I dabbled, and was rather impressed, with it when I fed it reasonable requests (e.g. give a definition of linguistic typology in the form of a play by Samuel Beckett).

But when I asked it to give me a recipe for Mac & Cheese written by a drunk Shakespeare, I got stuck in a loop where it would basically answer variations of “it is unethical to depict real persons as drunk”.

Darn thing has been “too busy” every time I’ve tried to access it?

I couldn’t get on either. My son asked it a question, "Who discovered the [a mathematical construction] and it totally fanned on it. The construction was perhaps a bit obscure, but there was a specific published paper that described it.

Start with, “There is another system.”

There are already about 5 or 6 LLMs out there doing what ChatGPT does.

I just read that it cost about $50 million in computer time to train ChatGPT. That’s a lot of money for a startup, but not a lot for a large tech company that wants to get into the LLM game. And the cost will come down over time, Moore’s law slowdown notwithstanding.

These things are going to be everywhere. And through APIs we will eventually find an LLM lurking behind a whole bunch of stuff you wouldn’t expect.

ChatGPT also announced their paid model - $45 per month if you want API access, guaranteed 24/7 availability and faster output. Otherwise, the free one will remain available but will probably be even harder to get on as they prioritize paid subscribers.

I saw a cool plug-in description - it’s a plugin for a word processor or E-mail, where you can right-click on a sentence and ask for five alternatives if you’re not happy with the one you wrote. You can also just right-click wherever you are and choose , “please finish this for me” and ChatGPT will read what you wrote, figure out style and subject, and finish your E-mail or dpcument section for you.

We are going to see stuff like this everywhere. There are a lot of people out there who are very talented in their field but terrible writers due to dyslexia or other issues, and in the digital age this holds them back. For them, ChatGPT will be a great equalizer in E-mail communications, letters, etc.

I’m pretty sure that was a reference to Colossus: The Forbin Project


And of course, even if it’s expensive to train one of these things, it’s cheap to take one that’s already trained and make a bazillion copies of it. It’d pretty much just be the cost of the hard drive space. A quick Google isn’t revealing just how big the trained model is, but the training data was somewhat less than a terabyte, and the trained model is almost certainly smaller than that.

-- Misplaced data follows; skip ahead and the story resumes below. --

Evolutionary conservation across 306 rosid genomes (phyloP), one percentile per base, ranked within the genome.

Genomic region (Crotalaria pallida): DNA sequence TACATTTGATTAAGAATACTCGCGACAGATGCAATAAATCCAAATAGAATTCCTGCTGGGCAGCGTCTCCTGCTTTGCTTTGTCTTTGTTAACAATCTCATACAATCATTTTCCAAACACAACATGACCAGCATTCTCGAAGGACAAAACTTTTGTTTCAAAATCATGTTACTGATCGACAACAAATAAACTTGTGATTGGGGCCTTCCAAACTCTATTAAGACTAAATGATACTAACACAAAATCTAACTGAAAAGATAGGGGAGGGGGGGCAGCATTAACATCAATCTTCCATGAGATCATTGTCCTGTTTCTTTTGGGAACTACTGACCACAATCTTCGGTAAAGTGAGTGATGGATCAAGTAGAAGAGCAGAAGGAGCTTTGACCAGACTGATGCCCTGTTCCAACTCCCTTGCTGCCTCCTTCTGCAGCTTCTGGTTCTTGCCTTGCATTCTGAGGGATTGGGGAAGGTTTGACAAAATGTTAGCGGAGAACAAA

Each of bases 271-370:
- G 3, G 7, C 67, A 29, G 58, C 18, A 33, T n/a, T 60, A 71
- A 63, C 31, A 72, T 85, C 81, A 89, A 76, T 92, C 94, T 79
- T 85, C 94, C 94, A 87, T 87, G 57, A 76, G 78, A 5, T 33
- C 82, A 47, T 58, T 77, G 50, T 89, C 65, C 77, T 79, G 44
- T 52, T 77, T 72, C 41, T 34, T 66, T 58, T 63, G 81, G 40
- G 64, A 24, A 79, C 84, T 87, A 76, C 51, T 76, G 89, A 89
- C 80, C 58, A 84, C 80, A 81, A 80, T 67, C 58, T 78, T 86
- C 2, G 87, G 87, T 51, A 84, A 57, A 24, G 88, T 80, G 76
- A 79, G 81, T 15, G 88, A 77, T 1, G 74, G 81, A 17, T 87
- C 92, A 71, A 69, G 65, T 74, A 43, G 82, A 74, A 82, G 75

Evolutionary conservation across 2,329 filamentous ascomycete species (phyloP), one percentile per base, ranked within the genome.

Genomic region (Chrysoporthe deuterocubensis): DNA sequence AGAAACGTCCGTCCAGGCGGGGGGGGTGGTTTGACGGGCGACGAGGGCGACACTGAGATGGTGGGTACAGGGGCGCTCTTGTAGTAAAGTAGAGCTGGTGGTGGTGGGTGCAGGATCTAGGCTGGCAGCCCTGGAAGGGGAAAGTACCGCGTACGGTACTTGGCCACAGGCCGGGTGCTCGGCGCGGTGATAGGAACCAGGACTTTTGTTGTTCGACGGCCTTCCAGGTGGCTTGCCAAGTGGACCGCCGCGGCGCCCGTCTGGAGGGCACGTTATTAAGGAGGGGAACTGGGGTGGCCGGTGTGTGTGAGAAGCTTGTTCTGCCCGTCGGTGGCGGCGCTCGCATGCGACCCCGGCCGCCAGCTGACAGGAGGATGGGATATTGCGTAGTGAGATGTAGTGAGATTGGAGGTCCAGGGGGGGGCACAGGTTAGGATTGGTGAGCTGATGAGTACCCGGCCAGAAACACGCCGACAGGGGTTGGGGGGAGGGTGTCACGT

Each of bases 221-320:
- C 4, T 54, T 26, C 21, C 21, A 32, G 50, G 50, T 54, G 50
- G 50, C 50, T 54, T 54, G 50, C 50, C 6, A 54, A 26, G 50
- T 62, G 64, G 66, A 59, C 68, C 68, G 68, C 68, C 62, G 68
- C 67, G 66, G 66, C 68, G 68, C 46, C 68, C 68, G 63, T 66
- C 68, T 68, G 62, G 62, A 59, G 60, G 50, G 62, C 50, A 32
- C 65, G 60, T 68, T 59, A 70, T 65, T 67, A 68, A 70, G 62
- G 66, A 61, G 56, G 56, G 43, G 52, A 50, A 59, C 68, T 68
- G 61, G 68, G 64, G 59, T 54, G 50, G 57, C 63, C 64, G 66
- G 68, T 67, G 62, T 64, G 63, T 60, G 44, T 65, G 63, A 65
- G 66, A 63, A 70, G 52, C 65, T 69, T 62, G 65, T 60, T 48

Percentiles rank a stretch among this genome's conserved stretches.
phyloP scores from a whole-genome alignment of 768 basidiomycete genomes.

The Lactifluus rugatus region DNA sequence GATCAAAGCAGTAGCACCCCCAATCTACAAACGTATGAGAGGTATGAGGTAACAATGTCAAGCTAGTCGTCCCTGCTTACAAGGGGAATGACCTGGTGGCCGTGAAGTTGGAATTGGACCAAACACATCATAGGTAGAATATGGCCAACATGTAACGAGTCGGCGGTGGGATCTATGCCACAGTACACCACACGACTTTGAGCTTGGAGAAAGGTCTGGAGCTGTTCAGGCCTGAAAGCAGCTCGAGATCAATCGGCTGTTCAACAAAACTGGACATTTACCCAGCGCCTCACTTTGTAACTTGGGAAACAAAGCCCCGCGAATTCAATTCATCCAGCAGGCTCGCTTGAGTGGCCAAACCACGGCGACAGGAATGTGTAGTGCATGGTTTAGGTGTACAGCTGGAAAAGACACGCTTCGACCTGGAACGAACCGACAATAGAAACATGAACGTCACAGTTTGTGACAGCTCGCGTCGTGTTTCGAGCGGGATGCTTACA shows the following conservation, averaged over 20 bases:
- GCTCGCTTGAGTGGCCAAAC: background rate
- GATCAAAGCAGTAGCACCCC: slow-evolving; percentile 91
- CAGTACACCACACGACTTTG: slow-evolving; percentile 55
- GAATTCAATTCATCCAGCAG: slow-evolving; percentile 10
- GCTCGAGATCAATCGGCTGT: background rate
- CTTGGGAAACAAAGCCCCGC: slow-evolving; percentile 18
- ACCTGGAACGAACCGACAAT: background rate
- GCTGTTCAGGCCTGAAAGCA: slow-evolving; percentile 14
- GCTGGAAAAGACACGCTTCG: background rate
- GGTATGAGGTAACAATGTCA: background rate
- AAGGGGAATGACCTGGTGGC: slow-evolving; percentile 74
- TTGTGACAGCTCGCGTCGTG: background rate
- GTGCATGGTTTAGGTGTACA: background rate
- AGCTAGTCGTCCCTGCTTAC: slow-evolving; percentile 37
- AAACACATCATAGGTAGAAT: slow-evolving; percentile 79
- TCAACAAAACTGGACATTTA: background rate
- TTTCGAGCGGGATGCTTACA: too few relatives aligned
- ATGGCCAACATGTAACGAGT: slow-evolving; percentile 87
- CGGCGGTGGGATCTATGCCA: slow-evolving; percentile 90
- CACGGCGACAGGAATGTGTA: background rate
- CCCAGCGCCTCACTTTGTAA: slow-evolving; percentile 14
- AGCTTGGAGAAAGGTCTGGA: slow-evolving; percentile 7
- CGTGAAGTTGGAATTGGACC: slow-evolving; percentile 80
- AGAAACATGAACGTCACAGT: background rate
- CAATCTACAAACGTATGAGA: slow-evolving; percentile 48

Geez. And what’s even a terabyte these days? (Granted, that’s text.) I don’t know how many terabytes of hard drives I have lying around. At least 40 or 50. (My current main data drive is 4TB, over 50% full, and I just put it in in August, to replace the previously filled 4TB drive).

ChatGPT has about 175 billion parameters. That’s its size. it would be that size if it read a gigabyte of data or a petabyte. A parameter is just a number in a matrix or a vector. So, a 32-bit parameter would need four bytes of memory, so 700 billion bytes, or 700 gigabytes. My understanding is that the entire model has to be in RAM to be efficient. So it’s not going to be running on a PC.

Smaller models can. Here’s an article describing how to run a 6.7 billion parameter LLM on a PC with 12GB of RAM. This would normally take 54 GB, but the author splits the model to be partly in CPU RAM, partly in GPU RAM, and the rest cached to the hard drive.

I wonder how long it takes to process an input. This stuff is heavily math intensive.

Generally, that’s overkill except during training. 16-bit float formats (either FP16 or BF16) are almost always sufficient for inference. And in many cases, 8 or even 4-bit formats. The latest NVIDIA Hopper chip does 2 petaflops in FP8. Reducing the precision both increases raw performance and the number of weights you can store.

Pytorch has automatic mixed precision (AMP) which allows training in lower precision without zeroing out gradients. But you don’t really care about that when running a model, so yeah, 32 bit is overkill and it’s very common to “quantize” a model to make it efficient for inference.